El Aula de Arte

When we first got to school back in August, neither my room nor Alex’s room were finished! We figured we must be permanent bad luck for remodeled rooms and started keeping our fingers crossed that we would have a place to teach when school started. We wouldn’t have, but thanks to the Ministry of Education moving the start date back, a few extra days of work meant classrooms with “most” of the accoutrements when the kids showed up. It has taken a little longer for some of the incidentals like curtains, keys to cabinets, etc. but having desks and a white board are a pretty good start.
Here are some pictures of the newly remodeled aula de Arte:

Looking toward my desk and the “front” of the room. I don’t spend a lot of time standing up there so I don’t know how you really determine the front. I intend to use the area behind my desk to put up all the example projects I make throughout the year so that next year’s kids can see what’s coming!
My biggest class has 26 kids, but I have 32 chairs so some extras are stacked in the corner. 26 seems like a million compared to my classes last year and it’s a little tricky maneuvering around the room to see what they are working on. I do a lot of asking them to scoot in so I can get by.

I got these fabulous new cabinets installed! There is lots of space for storing all the supplies that I don’t quite have yet!
Actually I shouldn’t complain. We have an almacen here (it was called a bodega in Honduras for those who are familiar) which is a lot like a school supply room only with tons more stuff and you have to fill out a requisition to get it. Not only do we have lots of good stuff in our almacen for me to snatch up, but I can request items to be ordered and get them in just a few days! So far I have accumulated a ton of construction paper, a class set of scissors, an electric pencil sharpener, external computer speakers, 25 boxes of colored pencils, 200 pieces of poster board, and I have 25 boxes of watercolor pencils coming (among other things). My students also had to bring in supplies so we have an absurd amount of watercolor paints and palettes, some modeling clay, paper towels, and printer paper.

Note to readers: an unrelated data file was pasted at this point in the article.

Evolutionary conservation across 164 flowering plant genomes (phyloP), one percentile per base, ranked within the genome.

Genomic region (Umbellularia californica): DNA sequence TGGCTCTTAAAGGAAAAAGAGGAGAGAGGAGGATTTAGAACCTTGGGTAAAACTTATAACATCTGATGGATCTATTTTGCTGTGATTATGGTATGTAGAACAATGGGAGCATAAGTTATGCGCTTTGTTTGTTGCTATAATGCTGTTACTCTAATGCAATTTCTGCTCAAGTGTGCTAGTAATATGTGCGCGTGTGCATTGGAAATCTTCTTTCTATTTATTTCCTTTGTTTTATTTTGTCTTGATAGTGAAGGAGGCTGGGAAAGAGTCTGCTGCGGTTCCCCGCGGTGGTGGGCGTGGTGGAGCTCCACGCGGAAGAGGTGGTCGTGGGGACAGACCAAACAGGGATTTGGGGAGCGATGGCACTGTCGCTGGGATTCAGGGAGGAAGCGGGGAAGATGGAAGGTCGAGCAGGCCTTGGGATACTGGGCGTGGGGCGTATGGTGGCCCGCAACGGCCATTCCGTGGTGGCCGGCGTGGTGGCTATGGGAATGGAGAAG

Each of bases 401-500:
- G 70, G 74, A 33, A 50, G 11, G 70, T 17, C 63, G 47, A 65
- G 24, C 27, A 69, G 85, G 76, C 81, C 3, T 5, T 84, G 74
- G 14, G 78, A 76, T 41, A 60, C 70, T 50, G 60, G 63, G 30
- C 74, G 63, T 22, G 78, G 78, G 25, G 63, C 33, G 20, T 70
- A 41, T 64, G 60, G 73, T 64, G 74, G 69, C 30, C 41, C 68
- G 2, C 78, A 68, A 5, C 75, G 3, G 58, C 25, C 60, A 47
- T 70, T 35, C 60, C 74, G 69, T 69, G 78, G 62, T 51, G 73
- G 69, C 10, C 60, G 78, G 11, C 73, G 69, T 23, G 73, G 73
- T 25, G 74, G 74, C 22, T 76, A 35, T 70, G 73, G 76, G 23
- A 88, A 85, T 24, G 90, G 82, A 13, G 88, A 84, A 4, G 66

Since I managed to teach with only colored pencils and watercolors for the first semester in Honduras, I figure I can make it a year and then order some more exciting stuff from the States for next year.

Looking toward the door.
I made the same bulletin board I had in Honduras because I love it and think it’s useful. I also think this time around I made it a bit prettier. This is where the current example project will go along with the rubric and any pertinent information the kids need to know about it.
In case you can’t tell, my ceilings are a little low, but we get the morning sun which not only brightens up the room, but warms it too. Some places in the school are freezing if they don’t get sun so I am lucky that I can basically bake if I stand on the window half of the room!
This did make for a bit of a problem on Friday when I tried to show a power point though. The lack of curtains meant we could see the faces in the Arnolfini Wedding, but none of the symbols we were going to talk about! Instead I gathered all 26 ninth graders around the laptop….cozy cozy.

My view isn’t quite as pretty as it was in Honduras, but that’s just because those trees block the mountains. Walking down to my room, I can look around and see all sorts of mountains plus the suburb of Carcelen that the school is located in!
I feel a little isolated down by the tennis courts all by myself, but I appreciate that my kids can be a bit loud and can even go outside and sit on the lawn to work on their projects without disturbing other classes. Plus, like I said before…it’s warm!!!

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